On March 10th this year, the UNHCR made the entirely false claim that 77,000 Nicaraguans are currently seeking refugee status in Costa Rica. That claim is a downright lie. Despite the mercenary opportunism of the Costa Rican government, which has received over US$600m to assist alleged political refugees from Nicaragua, Costa Rica’s own migration statistics give a very different account.
At the end of 2017, Costa Rican migration statistics put the number of Nicaraguans already resident in Costa Rica at 339,495. Net migration to Costa Rica from Nicaragua for 2018 and 2019 added another 33254. Nicaraguans entering Costa Rica undocumented do not enter the country’s migratory statistics. Nicaraguans requesting asylum do. The UNHCR cannot weasel out of its false claim by dodging behind undocumented Nicaraguan migrants.
A recent Costa Rican government report stated that at the end of 2019 around 31500 Nicaraguans were seeking asylum. While some data is available for the number of asylum requests granted to Nicaraguans, just 6 out of 23,063 in 2018, data is incomplete for 2019, although Nicaragua’s anti-government news outlet La Prensa reported 18 asylum requests had been approved as of May 2019. The number of requests denied also seems to be unavailable. So putting together a complete picture to date is difficult.
Even so, on official, publicly available data the UNHCR has no basis, except perhaps false propaganda from the country’s coup promoting opposition, to portray Nicaragua as a country from which tens of thousands of people have fled to Costa Rica to escape violent persecution. Costa Rica’s own migration statistics confirm the reality misrepresented by the UNHCR and bear out the long-standing historical context of economic migration between Nicaragua and Costa Rica. Likewise, the Costa Rican government has itself acknowledged that most Nicaraguans claiming asylum do so for economic reasons.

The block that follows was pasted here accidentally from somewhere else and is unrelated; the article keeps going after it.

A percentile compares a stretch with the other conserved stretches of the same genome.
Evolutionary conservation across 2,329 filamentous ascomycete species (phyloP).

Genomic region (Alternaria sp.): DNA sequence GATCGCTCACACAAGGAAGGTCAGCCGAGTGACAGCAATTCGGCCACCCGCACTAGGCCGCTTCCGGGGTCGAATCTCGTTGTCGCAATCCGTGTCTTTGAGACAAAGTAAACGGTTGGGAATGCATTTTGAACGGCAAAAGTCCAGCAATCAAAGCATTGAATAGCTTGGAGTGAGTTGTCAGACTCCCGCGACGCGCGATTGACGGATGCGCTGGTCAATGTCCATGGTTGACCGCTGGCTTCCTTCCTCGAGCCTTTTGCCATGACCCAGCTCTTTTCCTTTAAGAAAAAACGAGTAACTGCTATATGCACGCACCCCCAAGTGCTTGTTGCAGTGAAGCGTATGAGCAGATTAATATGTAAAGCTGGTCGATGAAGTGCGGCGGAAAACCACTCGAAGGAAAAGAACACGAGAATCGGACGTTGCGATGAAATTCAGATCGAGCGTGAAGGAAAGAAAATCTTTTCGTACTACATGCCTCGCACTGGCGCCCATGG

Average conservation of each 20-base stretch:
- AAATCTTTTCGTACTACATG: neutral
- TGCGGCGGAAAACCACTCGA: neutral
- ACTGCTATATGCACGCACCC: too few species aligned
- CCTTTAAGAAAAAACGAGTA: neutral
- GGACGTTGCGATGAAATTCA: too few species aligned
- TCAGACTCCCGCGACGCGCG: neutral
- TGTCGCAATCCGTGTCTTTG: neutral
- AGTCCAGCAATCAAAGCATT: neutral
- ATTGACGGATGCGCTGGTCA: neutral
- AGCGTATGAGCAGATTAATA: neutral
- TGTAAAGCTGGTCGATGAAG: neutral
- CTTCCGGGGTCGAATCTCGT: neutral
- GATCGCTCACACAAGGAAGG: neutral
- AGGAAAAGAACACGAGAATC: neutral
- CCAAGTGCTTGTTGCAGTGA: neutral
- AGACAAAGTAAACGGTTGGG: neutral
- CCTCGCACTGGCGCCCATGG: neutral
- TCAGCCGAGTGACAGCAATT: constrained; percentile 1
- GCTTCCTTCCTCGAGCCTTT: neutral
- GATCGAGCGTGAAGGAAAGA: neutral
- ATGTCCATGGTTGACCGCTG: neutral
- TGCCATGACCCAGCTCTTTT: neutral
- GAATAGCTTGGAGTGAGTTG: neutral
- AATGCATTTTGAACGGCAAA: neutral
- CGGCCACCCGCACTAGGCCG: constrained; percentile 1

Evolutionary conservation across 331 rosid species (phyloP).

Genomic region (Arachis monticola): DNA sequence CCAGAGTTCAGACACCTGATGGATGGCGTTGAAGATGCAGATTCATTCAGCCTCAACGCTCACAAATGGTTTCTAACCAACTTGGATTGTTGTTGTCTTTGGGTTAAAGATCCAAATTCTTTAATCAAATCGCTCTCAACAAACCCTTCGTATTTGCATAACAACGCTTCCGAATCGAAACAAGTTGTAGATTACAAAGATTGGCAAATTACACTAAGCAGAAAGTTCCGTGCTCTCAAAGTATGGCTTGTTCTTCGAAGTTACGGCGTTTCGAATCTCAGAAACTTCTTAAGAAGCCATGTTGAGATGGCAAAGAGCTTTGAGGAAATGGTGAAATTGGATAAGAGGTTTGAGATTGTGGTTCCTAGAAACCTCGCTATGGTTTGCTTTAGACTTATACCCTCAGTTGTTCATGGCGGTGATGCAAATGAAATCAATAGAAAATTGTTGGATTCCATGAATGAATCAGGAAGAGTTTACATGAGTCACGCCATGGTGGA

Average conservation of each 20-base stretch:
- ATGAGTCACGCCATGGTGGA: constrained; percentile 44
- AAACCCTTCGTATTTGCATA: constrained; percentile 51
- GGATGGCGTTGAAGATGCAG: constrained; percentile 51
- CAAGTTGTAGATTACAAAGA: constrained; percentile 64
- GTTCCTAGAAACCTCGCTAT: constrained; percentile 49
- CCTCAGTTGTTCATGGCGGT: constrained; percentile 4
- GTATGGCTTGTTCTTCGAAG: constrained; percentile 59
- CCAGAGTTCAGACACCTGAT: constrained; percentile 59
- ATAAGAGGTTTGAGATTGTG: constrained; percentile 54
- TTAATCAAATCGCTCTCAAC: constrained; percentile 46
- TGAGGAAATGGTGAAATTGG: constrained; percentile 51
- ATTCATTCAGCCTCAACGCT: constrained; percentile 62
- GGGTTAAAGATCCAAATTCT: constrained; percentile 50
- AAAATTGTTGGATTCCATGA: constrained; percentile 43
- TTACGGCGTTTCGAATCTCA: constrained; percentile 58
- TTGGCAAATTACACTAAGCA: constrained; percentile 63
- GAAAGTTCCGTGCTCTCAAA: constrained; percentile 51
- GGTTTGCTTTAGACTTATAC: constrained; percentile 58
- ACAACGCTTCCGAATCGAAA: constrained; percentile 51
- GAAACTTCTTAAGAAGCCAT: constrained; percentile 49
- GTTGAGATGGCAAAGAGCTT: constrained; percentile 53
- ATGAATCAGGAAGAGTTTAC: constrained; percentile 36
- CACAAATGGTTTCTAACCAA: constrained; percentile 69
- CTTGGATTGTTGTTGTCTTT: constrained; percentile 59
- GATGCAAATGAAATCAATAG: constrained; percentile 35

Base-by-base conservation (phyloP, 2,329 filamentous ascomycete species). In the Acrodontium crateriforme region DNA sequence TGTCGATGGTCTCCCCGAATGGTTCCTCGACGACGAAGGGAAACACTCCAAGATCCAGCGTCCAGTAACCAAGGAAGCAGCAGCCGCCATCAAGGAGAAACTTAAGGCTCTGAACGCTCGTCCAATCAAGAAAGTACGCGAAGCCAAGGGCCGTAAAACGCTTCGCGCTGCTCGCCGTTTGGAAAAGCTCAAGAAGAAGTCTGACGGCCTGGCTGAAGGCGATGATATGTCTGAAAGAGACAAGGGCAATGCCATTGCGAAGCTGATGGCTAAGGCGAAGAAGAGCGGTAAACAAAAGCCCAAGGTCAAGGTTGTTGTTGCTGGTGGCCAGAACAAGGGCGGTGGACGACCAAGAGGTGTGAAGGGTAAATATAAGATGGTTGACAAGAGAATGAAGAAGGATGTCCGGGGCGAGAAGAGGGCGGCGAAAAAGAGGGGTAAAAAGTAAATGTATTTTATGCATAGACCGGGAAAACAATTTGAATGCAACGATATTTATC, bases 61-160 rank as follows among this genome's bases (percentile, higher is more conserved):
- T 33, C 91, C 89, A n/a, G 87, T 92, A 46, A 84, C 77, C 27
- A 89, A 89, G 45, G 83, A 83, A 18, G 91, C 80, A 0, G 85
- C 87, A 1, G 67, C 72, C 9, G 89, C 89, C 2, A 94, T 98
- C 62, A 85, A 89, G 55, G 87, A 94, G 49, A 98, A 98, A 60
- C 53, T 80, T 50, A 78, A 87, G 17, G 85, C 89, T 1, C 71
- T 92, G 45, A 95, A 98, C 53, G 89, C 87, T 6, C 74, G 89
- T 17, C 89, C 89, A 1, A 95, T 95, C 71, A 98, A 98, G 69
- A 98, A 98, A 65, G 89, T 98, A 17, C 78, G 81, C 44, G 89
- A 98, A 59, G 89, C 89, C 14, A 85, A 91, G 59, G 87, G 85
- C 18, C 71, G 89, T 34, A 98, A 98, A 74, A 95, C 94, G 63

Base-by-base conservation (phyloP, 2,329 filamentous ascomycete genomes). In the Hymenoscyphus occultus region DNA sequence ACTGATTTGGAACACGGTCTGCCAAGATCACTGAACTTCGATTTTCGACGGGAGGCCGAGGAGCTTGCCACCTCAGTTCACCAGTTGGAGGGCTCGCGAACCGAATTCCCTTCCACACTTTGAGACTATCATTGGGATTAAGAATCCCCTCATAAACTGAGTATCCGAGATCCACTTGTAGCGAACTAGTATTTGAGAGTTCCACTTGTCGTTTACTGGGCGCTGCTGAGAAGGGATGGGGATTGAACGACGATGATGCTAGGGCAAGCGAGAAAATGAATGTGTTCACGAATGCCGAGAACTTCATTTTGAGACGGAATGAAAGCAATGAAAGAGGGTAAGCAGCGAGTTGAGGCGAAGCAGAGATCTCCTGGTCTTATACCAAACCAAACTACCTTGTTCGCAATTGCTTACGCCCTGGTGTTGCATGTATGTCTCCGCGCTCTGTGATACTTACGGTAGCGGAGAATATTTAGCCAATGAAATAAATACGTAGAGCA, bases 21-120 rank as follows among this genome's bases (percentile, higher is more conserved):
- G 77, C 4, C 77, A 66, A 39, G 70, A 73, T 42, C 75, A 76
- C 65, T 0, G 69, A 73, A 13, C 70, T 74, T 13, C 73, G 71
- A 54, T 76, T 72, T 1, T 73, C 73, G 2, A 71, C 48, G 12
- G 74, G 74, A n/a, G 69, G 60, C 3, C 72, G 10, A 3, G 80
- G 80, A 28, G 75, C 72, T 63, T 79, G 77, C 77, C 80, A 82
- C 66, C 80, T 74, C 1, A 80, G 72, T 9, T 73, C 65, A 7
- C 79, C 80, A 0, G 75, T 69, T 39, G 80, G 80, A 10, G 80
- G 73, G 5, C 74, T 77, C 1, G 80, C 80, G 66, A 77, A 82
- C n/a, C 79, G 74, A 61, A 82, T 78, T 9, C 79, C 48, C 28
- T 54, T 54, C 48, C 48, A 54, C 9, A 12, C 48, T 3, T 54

The statistics show that migration from Nicaragua to Costa Rica actually fell during and after the period of the violent failed coup attempt in Nicaragua. Whereas, if opposition claims of mass repression were true, it should have increased. Costa Rica’s data for asylum requests granted also show up the false claims of persecution by opposition activists. During 2018, the Costa Rican authorities approved just 6 applications from the 23,062 Nicaraguans who applied to the Costa Rican authorities for refugee status. By contrast, that same year Costa Rica approved 107 of the 1066 applications it received for refugee status from Salvadorans.
The reason Costa Rica’s immigration authorities granted less than 1% of all those 23,062 asylum requests from Nicaraguans in 2018 is because the overwhelming majority of those applications were phony. Costa Rica granted significantly more asylum requests to Salvadorans because, in the aftermath of the coup attempt in Nicaragua between April and July 2018, the situation in El Salvador was incomparably more dangerous. The great majority of opposition activists in fact fled Nicaragua quite rightly fearing arrest for the very serious crimes they committed during the violent failed coup attempt of 2018.